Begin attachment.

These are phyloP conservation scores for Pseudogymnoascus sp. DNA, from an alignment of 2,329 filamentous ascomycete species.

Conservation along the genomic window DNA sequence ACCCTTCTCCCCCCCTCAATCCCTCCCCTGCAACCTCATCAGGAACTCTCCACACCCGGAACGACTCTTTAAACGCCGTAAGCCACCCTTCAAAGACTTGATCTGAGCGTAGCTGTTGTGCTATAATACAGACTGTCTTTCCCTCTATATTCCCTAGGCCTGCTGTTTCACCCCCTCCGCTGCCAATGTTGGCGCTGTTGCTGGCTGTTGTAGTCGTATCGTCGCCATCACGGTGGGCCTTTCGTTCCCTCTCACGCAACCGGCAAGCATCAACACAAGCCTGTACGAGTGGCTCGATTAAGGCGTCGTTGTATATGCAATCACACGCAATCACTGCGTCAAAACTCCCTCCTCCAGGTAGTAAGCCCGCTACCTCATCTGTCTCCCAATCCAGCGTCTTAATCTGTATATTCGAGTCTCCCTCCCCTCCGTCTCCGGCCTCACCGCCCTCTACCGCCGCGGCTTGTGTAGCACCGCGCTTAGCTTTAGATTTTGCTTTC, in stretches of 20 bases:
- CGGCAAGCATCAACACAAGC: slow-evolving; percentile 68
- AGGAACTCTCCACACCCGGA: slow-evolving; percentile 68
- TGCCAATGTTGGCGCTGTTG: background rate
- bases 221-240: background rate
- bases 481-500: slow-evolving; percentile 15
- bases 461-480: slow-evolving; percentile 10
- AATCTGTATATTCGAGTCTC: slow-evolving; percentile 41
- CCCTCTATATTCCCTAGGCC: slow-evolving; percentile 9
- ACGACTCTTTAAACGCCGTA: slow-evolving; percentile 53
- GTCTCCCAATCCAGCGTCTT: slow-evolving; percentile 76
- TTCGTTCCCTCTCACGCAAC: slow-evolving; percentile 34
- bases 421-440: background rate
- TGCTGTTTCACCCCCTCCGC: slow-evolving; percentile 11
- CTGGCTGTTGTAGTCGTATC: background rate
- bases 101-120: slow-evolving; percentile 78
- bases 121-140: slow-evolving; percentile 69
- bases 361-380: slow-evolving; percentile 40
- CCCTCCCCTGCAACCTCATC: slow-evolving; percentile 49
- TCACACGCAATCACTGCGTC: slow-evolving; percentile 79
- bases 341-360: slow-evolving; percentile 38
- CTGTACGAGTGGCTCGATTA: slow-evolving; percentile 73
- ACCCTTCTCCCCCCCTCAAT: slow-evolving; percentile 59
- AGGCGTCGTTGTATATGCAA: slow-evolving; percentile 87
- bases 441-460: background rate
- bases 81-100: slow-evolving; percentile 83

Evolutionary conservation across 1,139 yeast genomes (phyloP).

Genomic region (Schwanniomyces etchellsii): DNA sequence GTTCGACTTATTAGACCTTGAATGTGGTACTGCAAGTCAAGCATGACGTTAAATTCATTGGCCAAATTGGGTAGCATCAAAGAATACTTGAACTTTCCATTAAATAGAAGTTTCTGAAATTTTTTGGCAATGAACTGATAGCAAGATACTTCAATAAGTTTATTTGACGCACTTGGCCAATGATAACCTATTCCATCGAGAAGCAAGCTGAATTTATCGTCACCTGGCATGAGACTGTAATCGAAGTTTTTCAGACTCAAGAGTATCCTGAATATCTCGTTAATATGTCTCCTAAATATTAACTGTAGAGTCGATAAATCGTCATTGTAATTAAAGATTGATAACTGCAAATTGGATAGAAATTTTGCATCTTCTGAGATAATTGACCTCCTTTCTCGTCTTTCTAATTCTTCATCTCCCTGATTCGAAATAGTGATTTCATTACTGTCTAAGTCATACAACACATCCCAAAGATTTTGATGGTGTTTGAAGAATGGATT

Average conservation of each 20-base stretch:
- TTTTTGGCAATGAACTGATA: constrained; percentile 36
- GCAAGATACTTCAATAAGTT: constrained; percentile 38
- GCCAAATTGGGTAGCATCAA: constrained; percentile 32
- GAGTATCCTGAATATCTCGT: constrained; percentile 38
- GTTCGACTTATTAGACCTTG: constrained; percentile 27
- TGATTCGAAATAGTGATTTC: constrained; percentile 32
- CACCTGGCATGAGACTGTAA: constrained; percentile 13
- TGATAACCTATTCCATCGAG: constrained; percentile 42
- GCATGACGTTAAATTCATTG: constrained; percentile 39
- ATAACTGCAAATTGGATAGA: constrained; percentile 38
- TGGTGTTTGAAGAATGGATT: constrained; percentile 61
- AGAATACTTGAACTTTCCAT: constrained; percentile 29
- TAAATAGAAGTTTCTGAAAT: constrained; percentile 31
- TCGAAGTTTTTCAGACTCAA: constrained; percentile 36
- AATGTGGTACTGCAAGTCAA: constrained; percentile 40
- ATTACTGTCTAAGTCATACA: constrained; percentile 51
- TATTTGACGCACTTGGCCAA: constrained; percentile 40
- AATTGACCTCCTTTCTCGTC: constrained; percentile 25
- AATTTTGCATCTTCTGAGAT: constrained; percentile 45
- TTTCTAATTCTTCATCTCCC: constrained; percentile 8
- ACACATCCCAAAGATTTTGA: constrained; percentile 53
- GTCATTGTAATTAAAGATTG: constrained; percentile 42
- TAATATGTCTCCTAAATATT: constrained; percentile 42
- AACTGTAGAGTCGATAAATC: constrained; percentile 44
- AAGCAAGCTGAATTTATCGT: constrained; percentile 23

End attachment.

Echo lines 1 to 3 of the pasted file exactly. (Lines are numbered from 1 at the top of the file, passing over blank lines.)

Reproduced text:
These are phyloP conservation scores for Pseudogymnoascus sp. DNA, from an alignment of 2,329 filamentous ascomycete species.

Conservation along the genomic window DNA sequence ACCCTTCTCCCCCCCTCAATCCCTCCCCTGCAACCTCATCAGGAACTCTCCACACCCGGAACGACTCTTTAAACGCCGTAAGCCACCCTTCAAAGACTTGATCTGAGCGTAGCTGTTGTGCTATAATACAGACTGTCTTTCCCTCTATATTCCCTAGGCCTGCTGTTTCACCCCCTCCGCTGCCAATGTTGGCGCTGTTGCTGGCTGTTGTAGTCGTATCGTCGCCATCACGGTGGGCCTTTCGTTCCCTCTCACGCAACCGGCAAGCATCAACACAAGCCTGTACGAGTGGCTCGATTAAGGCGTCGTTGTATATGCAATCACACGCAATCACTGCGTCAAAACTCCCTCCTCCAGGTAGTAAGCCCGCTACCTCATCTGTCTCCCAATCCAGCGTCTTAATCTGTATATTCGAGTCTCCCTCCCCTCCGTCTCCGGCCTCACCGCCCTCTACCGCCGCGGCTTGTGTAGCACCGCGCTTAGCTTTAGATTTTGCTTTC, in stretches of 20 bases:
- CGGCAAGCATCAACACAAGC: slow-evolving; percentile 68